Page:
History at Roseberry

Subject Lead: Mrs Martin

Overall Aims:
History at Roseberry is well planned and sequenced to ensure that children gain a secure understanding of local, national and global history over time. Children are provided with regular opportunities for practise, retrieval and reinforcement of prior learning. This ensures that knowledge sticks and allows for children to build on their historical knowledge in a meaningful and connected way as they progress through school. The wealth of historical knowledge children gain provides them with the necessary information they need to be able to ‘think like a historian’ and use historical skills to answer carefully selected enquiry questions in each period of history they study. Children therefore develop an extensive base of historical skills, knowledge and vocabulary.

How the subject is delivered:
Each unit of work is planned around four key concepts and enquiry questions.

Autumn Spring Summer
Year 1 The Gunpowder Plot
(Significant Event)
Local Inventors
(Significant Individuals)
Toys then and now
(Changes in living memory)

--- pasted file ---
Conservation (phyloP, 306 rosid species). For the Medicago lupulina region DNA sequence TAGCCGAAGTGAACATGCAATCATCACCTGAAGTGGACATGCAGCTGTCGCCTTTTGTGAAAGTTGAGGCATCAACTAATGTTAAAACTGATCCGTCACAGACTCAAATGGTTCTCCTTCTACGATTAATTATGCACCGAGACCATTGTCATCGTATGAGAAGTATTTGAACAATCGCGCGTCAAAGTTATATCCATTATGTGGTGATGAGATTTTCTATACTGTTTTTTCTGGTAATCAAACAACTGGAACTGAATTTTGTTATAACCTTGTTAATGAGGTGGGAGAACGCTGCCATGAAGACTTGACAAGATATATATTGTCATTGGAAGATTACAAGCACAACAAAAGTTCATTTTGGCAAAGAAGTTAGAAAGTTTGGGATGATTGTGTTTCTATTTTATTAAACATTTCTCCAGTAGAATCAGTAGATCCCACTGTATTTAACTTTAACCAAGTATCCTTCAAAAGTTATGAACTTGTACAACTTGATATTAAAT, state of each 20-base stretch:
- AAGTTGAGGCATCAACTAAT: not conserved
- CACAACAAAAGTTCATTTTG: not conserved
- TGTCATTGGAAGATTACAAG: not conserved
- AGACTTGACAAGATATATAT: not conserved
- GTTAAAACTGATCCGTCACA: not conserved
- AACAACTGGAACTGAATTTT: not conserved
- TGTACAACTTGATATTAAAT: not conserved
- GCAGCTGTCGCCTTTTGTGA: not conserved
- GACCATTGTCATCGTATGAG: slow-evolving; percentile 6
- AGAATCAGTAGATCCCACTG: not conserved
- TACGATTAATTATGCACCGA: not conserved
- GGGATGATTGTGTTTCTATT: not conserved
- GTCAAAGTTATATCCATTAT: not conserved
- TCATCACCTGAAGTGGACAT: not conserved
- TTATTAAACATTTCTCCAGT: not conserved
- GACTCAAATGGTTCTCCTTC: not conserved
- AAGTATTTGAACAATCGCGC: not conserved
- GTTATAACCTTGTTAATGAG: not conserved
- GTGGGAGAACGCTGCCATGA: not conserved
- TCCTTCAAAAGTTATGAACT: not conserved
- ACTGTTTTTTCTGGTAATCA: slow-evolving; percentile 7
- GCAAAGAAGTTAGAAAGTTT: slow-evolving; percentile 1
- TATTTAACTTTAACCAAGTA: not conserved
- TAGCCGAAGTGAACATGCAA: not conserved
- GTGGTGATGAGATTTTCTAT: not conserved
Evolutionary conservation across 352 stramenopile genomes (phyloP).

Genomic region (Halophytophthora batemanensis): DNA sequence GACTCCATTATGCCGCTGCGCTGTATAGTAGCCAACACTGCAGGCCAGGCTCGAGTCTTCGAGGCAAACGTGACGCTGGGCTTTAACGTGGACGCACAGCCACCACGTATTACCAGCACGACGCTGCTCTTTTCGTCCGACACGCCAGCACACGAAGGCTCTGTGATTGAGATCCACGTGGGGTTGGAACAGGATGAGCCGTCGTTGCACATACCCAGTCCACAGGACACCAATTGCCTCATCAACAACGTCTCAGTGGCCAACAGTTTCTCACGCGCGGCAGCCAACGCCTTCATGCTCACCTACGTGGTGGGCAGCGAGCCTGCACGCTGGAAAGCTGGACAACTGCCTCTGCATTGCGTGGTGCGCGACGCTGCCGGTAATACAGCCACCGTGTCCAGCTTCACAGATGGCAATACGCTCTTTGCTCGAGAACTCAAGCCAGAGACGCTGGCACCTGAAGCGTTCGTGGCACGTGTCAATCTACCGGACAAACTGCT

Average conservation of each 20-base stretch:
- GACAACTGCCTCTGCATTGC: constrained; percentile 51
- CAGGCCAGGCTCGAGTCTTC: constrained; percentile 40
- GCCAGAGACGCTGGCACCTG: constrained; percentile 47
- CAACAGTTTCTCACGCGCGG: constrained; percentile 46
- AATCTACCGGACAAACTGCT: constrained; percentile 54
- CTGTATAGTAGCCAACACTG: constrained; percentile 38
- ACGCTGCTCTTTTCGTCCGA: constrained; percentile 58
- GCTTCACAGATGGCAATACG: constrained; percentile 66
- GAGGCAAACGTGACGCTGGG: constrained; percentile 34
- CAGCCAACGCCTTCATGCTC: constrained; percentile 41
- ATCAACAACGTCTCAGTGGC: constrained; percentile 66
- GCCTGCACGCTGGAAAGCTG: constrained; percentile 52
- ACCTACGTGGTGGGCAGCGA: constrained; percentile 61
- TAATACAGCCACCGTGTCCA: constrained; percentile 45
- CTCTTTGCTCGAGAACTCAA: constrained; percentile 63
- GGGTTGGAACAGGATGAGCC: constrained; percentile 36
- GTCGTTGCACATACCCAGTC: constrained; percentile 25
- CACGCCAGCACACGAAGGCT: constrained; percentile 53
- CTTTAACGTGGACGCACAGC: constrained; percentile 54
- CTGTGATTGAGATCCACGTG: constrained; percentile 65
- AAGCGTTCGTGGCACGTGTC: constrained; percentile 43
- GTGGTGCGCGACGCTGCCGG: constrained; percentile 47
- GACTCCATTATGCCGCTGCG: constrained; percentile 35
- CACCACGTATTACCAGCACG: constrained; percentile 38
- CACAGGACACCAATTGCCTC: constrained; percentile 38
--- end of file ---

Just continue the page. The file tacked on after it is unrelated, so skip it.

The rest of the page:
Year 2 The Stockton to Darlington Railway
(Significant Event)
Famous Explorers
(Significant Individuals)
Transport over Time
(Changes in living memory)
Year 3 The Earliest Civilisations (Overview) The Earliest Civilisations (Ancient Egypt) Stone Age to Iron Age Britain
Year 4 The Roman Empire and it’s impact on Britain The Roman Empire and it’s impact on Britain World War 2 Local History Study
Year 5 Anglo-Saxons Vikings Ancient Greeks
Year 6 Powerful women in history
(post-1066 study)
(post-1066 study)
The Ancient Maya
(non-European comparative study)

Our key concepts are: achievements, beliefs, hierarchy & trade.
Carefully selected enquiry questions organise our historical content to enable pupils to develop disciplinary and substantive knowledge simultaneously, with their understanding of each supporting the other. Our enquiry questions focus on one or two particular areas of disciplinary knowledge (cause & consequence, change & continuity, similarity & difference, and historical significance). Across the course of a unit, children develop the depth and breadth of knowledge they need to think and argue about the question. Pupils are encouraged to adapt and develop their judgements as their understanding deepens across a series of lessons.

Current Historical Topics Taught